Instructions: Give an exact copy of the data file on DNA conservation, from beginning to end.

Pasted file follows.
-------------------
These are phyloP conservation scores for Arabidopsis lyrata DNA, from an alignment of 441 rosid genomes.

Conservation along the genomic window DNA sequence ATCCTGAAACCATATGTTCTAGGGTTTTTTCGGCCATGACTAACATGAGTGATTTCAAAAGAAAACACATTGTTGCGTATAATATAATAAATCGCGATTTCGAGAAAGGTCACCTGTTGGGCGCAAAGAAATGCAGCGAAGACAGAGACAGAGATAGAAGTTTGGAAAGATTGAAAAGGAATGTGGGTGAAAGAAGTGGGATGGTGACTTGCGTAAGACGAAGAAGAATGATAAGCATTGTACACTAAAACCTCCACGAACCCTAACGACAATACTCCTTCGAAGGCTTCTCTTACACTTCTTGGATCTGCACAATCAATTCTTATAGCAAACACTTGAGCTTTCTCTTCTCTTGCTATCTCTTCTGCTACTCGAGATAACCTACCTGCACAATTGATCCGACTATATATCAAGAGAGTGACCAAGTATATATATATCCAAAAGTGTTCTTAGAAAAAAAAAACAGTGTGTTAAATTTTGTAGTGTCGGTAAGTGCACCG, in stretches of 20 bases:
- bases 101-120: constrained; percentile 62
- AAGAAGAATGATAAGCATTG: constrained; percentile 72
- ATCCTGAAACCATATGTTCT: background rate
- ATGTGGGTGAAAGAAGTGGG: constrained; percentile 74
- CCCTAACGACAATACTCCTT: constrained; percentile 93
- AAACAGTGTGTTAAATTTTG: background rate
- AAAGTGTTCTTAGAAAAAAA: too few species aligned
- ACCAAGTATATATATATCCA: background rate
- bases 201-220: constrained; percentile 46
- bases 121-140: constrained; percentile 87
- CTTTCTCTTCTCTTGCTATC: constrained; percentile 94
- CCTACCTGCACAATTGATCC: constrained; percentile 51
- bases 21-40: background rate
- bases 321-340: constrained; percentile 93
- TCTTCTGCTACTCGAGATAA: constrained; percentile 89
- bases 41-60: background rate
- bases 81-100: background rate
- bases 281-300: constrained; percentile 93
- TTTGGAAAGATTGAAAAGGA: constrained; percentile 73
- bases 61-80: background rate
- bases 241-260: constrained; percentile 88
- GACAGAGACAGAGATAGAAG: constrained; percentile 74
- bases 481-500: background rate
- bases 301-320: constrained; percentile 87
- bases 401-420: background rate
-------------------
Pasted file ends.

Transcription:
These are phyloP conservation scores for Arabidopsis lyrata DNA, from an alignment of 441 rosid genomes.

Conservation along the genomic window DNA sequence ATCCTGAAACCATATGTTCTAGGGTTTTTTCGGCCATGACTAACATGAGTGATTTCAAAAGAAAACACATTGTTGCGTATAATATAATAAATCGCGATTTCGAGAAAGGTCACCTGTTGGGCGCAAAGAAATGCAGCGAAGACAGAGACAGAGATAGAAGTTTGGAAAGATTGAAAAGGAATGTGGGTGAAAGAAGTGGGATGGTGACTTGCGTAAGACGAAGAAGAATGATAAGCATTGTACACTAAAACCTCCACGAACCCTAACGACAATACTCCTTCGAAGGCTTCTCTTACACTTCTTGGATCTGCACAATCAATTCTTATAGCAAACACTTGAGCTTTCTCTTCTCTTGCTATCTCTTCTGCTACTCGAGATAACCTACCTGCACAATTGATCCGACTATATATCAAGAGAGTGACCAAGTATATATATATCCAAAAGTGTTCTTAGAAAAAAAAAACAGTGTGTTAAATTTTGTAGTGTCGGTAAGTGCACCG, in stretches of 20 bases:
- bases 101-120: constrained; percentile 62
- AAGAAGAATGATAAGCATTG: constrained; percentile 72
- ATCCTGAAACCATATGTTCT: background rate
- ATGTGGGTGAAAGAAGTGGG: constrained; percentile 74
- CCCTAACGACAATACTCCTT: constrained; percentile 93
- AAACAGTGTGTTAAATTTTG: background rate
- AAAGTGTTCTTAGAAAAAAA: too few species aligned
- ACCAAGTATATATATATCCA: background rate
- bases 201-220: constrained; percentile 46
- bases 121-140: constrained; percentile 87
- CTTTCTCTTCTCTTGCTATC: constrained; percentile 94
- CCTACCTGCACAATTGATCC: constrained; percentile 51
- bases 21-40: background rate
- bases 321-340: constrained; percentile 93
- TCTTCTGCTACTCGAGATAA: constrained; percentile 89
- bases 41-60: background rate
- bases 81-100: background rate
- bases 281-300: constrained; percentile 93
- TTTGGAAAGATTGAAAAGGA: constrained; percentile 73
- bases 61-80: background rate
- bases 241-260: constrained; percentile 88
- GACAGAGACAGAGATAGAAG: constrained; percentile 74
- bases 481-500: background rate
- bases 301-320: constrained; percentile 87
- bases 401-420: background rate